For good reason, we have come to adopt the language of war when it comes to “fighting” the unrelenting pandemic. Every day we receive the number of those affected and total deaths. To go on offense, we engaged in Operation Warp Speed. We even predict the times of the fiercest national battles, such as days after holiday get-togethers.Worst of all, the media brings “the front lines” to our living rooms, bewailing the inability to keep up with the casualties wheeled into ICUs.

As our nation’s disease-control experts strain to know the ways of the enemy, we now realize that we have become overwhelmed because of the lack of anticipation of the dire consequences. Had we understood, like Taiwan, the absolute necessity of a total lockdown from the get-go, literally hundreds of thousands of lives would have been spared, not to mention lifelong side effects of varying degrees. Months of inaction left us out there like sitting ducks.

In this harsh light, we must also assess the consequences of allowing nuclear weaponry not only continue to exist, but also become so sophisticated that it would only take a geographically limited exchange of missiles to cause a nuclear cloud so toxic that in a short matter of time, the entire planet would be covered, leading to deaths and disease in numbers so catastrophic that recovery would be impossible. As Back From The Brink (BFTB) leader, Dr. Ira Helfand, of Northampton often cites, all it would take is for longstanding rivals like India and Pakistan to initiate a war that would unleash one third of each’s arsenal, or about one hundred  nuclear missiles. No amount of health-care could even begin to meet the unthinkably enormous need; no gated community would be exempt; no safe drinking water for anyone; no soil not suffused in lethal radioactive substances.

With 2021, now here,  there truly is good news for the inhabitants of the globe. Over fifty nations of the U.N. have ratified The Treaty For The Prohibition of Nuclear Weapons, or TPNW. Three years in the making, it will be an international crime for any of these fifty nations to either possess or aid in their manufacture, starting January 22. Conceived in 2017, by the Nobel Prize winning International Campaign to Abolish Nuclear Weapons, or ICAN, we have a starting place to advance the vision of a world without nuclear force.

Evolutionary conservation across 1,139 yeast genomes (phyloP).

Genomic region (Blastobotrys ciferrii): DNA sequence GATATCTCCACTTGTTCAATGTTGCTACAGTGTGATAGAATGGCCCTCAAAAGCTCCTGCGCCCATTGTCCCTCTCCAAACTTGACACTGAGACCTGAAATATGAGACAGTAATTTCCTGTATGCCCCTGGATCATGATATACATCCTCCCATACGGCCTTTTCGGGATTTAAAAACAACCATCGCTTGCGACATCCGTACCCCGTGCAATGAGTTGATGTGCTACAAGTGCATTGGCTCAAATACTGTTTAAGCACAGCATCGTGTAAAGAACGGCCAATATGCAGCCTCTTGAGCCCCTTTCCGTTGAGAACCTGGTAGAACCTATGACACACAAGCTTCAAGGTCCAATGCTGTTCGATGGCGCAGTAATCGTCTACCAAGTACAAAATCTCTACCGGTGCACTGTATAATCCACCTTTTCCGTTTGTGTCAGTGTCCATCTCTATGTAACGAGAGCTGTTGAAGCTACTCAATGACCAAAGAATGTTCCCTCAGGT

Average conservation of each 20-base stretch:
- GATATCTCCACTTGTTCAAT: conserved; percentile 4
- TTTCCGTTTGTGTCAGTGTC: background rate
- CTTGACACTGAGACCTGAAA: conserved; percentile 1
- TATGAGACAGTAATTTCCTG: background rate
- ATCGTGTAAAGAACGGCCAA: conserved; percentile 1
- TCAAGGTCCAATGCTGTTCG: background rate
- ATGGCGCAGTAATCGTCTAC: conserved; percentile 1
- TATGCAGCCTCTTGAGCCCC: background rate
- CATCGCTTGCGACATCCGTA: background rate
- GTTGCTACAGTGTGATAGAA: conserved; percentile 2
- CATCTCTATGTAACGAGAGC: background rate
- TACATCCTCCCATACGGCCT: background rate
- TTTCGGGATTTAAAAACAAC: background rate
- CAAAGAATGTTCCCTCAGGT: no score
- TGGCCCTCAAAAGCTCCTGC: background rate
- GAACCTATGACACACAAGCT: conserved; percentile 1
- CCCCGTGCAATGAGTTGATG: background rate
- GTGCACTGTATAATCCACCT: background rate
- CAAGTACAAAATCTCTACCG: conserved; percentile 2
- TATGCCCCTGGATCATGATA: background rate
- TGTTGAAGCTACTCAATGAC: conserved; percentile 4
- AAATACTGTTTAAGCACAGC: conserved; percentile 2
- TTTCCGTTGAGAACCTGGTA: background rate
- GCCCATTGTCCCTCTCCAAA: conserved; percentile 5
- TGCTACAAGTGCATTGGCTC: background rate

Of course, our country as well as the eight others who build and sell them, have boycotted the Treaty. Why, considering the real possibility of omnicide, have they refused? In short, the military-industrial complex has, for now  nearly eighty years, become deeply invested, every year receiving billions from the Defense Dept.’s budget. Consider this: our Commonwealth’s largest employer is a nuclear arms producer: Raytheon in Waltham. Also complicit is the extensive research carried on by  L3Harris, with a branch here in Northampton.

Anti-nuclear activists see the issue like ICAN. Just as the nuclear-armed nations have boycotted the Treaty, so must we boycott the twenty odd companies who contribute to the monstrous  business of annihilation. Not that we want their demise, but that they use their genius to research what needs to be done to dismantle their Warheads to fashion Windmills, the book-title of a  recent brilliant analysis by Nuclear Ban.US co leader,Tim Wallis, of Northampton.

Only by committing ourselves to take action and the steps necessary to “bend their swords into ploughshares” as the ancient prophet, Isaiah, envisioned, will we have sufficiently anticipated the consequences of our dangerous neglect, our blind dismissal of so unimaginatively grave a prospect. Already local NuclearBan.US activists are preparing an area-wide celebration of the establishment Treaty, officially going into effect on Jan.22nd. Kudos to Northampton’s City Council who, together with Mayor Narciewicz, have endorsed it in 2019, along with other cities and towns here and across the state, and nation. Applause also to our Rep. McGovern, and state Rep. Lindsay Sabadosa, together with Sen. Jo Cumerford.

May 2021 begin the ever growing march toward the goal of a future we safely can hand down to our children’s children, remembering on the way,  the enduringly relevant Chinese proverb: “the journey of  a thousand miles begins with the first step.” Only then can we affirm our answer to the question whether we can end this self-destructive, cost-guzzling madness threatening every person dear to us, wherever we call our homeland.

 

Rev. Peter Kakos, Northampton, member of NCFF, a chapter of Nuclear Ban.US, and ICAN.   December 31, 2020.